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Chiefs Urge Changes in NAEP by 1990

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The U.S. Education Department should explore the possibility of using the National Assessment of Educational Progress to compare student performance by state in at least one subject and one grade beginning in 1990, the Council of Chief State School Officers urged last week.

The council's motion, approved by its board of directors, came in response to a report issued last month by a study group appointed by Secretary of Education William J. Bennett.

The group proposed that the "nation's report card'' be expanded to provide state as well as national data in the "core'' subject areas of reading, writing, and literacy; mathematics, science, and technology; and history, geography, and civics.

It also recommended that an independent agency be created to set future directions and policies for the assessment. (See Education Week, March 25, 1987.)

Because such changes would require increased federal funding, new legislation, and extensive preparation, department officials have estimated that the full range of proposals could not be implemented until 1992.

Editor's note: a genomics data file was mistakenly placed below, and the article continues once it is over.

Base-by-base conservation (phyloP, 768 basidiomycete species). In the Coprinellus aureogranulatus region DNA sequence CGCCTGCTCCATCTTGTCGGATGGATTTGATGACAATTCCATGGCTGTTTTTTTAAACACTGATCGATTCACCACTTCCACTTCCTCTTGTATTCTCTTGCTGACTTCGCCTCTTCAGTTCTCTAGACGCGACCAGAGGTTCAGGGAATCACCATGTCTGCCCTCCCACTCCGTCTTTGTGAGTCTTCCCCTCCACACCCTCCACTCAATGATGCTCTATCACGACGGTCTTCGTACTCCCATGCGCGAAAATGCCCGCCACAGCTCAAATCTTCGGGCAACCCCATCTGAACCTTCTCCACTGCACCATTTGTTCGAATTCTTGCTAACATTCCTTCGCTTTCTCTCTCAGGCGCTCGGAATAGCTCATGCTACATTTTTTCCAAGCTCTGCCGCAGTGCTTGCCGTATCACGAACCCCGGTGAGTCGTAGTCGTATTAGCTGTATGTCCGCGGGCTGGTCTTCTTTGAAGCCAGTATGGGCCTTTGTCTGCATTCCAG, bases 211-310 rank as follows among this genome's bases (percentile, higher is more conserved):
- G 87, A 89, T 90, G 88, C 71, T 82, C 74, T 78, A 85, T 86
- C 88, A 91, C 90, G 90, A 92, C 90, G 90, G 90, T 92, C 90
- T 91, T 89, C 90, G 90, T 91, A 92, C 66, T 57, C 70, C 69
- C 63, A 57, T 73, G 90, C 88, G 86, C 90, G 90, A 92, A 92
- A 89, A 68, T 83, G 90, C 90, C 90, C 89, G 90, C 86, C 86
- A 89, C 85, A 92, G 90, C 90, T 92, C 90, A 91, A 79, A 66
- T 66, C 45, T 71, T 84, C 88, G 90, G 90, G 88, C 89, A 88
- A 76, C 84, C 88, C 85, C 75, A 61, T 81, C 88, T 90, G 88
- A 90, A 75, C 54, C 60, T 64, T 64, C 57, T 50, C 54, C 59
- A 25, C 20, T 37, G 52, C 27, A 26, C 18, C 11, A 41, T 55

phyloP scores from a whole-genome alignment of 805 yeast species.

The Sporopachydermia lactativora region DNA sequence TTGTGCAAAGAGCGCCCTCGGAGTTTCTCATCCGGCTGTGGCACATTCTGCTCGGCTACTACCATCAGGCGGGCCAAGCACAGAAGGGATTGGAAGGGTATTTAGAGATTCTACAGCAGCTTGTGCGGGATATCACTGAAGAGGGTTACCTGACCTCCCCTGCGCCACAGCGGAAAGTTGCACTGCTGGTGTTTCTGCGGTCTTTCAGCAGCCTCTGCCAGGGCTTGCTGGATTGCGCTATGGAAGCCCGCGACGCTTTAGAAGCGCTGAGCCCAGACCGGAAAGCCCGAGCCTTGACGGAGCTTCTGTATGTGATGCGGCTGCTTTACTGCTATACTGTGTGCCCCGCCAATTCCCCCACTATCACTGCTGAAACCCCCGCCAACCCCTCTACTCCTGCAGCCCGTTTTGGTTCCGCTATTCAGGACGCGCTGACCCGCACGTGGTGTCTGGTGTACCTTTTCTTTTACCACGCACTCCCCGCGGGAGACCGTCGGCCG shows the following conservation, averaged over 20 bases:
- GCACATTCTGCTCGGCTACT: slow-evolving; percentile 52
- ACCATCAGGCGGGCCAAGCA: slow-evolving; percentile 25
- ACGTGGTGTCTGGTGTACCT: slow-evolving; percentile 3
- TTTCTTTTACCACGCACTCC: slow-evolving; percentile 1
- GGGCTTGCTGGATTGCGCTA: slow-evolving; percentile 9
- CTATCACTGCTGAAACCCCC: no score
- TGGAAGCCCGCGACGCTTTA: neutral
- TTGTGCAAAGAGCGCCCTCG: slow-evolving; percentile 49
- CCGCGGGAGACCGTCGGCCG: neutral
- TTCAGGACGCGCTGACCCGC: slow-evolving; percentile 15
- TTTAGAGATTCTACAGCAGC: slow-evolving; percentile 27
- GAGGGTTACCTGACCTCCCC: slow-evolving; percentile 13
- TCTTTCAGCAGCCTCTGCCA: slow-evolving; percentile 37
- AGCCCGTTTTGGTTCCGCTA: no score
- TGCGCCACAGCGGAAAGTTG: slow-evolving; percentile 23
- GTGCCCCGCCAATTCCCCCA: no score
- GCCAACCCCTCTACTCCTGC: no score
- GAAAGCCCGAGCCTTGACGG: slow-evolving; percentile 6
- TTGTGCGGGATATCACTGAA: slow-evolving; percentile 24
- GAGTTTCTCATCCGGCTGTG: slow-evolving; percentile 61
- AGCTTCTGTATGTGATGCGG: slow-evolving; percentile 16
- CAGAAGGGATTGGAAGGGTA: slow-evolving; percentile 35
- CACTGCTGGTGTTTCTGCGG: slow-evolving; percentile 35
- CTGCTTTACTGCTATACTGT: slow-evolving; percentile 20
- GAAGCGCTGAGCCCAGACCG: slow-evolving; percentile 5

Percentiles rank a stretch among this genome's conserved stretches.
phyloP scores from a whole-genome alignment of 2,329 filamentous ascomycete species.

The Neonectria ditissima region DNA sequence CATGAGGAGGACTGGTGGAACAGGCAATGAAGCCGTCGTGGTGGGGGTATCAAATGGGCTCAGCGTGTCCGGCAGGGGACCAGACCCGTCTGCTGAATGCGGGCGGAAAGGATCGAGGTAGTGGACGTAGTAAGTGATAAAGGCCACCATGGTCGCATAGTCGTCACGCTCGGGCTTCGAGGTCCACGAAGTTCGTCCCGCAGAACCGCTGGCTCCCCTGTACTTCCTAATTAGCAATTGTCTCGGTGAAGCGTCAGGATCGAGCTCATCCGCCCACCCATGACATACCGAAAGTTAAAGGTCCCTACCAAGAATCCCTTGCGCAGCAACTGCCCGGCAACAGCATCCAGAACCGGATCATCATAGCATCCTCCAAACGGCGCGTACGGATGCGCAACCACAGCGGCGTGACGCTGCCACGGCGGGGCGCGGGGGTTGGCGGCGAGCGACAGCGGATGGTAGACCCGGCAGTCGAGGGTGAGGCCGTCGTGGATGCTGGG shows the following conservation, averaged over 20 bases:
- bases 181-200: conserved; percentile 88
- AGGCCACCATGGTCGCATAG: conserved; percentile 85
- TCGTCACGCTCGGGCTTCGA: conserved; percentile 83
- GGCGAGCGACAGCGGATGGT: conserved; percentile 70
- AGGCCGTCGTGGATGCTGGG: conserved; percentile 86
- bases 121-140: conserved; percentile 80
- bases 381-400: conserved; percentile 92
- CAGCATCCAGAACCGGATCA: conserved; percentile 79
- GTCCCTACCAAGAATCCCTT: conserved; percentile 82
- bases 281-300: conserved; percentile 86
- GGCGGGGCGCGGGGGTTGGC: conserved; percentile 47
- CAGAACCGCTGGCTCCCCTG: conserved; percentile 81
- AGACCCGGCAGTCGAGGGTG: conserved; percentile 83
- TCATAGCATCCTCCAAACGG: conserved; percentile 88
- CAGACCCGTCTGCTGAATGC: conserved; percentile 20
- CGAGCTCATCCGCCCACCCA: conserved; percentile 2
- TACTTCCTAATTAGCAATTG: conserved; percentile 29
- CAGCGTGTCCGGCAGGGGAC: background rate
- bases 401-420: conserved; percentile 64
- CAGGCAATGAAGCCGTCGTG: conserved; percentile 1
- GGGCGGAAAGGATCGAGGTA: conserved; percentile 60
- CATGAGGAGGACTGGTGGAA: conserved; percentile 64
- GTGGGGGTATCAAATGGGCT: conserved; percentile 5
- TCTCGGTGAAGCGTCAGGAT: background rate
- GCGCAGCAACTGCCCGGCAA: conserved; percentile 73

The chiefs have been pursuing the creation of their own test to compare student performance, but had hoped to report such data beginning in 1989.

Although they are interested in the possibility of using NAEP instead of developing their own examination, the problem of timing may be the biggest stumbling block, according to Ramsay Selden, director of the council's state education-assessment center.

If state-by-state data are not collected until 1992, he said, results would not be available until 1993. "It's a concern,'' he added, "because that's basically six years from now, and it would be nearly a decade after the council first felt that it would be important to get state-by-state achievement results.''

However, in proposing that some of the changes in NAEP be made sooner than originally recommended, the chiefs set two caveats. First, they urged, the federal government should pay for the state comparisons, as the study group recommended, so that all states could afford to participate. And second, the chiefs said, any changes should maintain the technical fidelity of the study group's recommendations.

Emerson Elliott, director of the Education Department's center for statistics, said the department would be happy to try to shorten the time required, "if the Congress and the chiefs could come to agreement on it.''

"Exactly how that would be done, and what the technical aspects would be, I don't know yet,'' he said. "But it seems to me that to have the chiefs express interest and willingness in it has the potential to move things along faster than might otherwise be possible.''--LO

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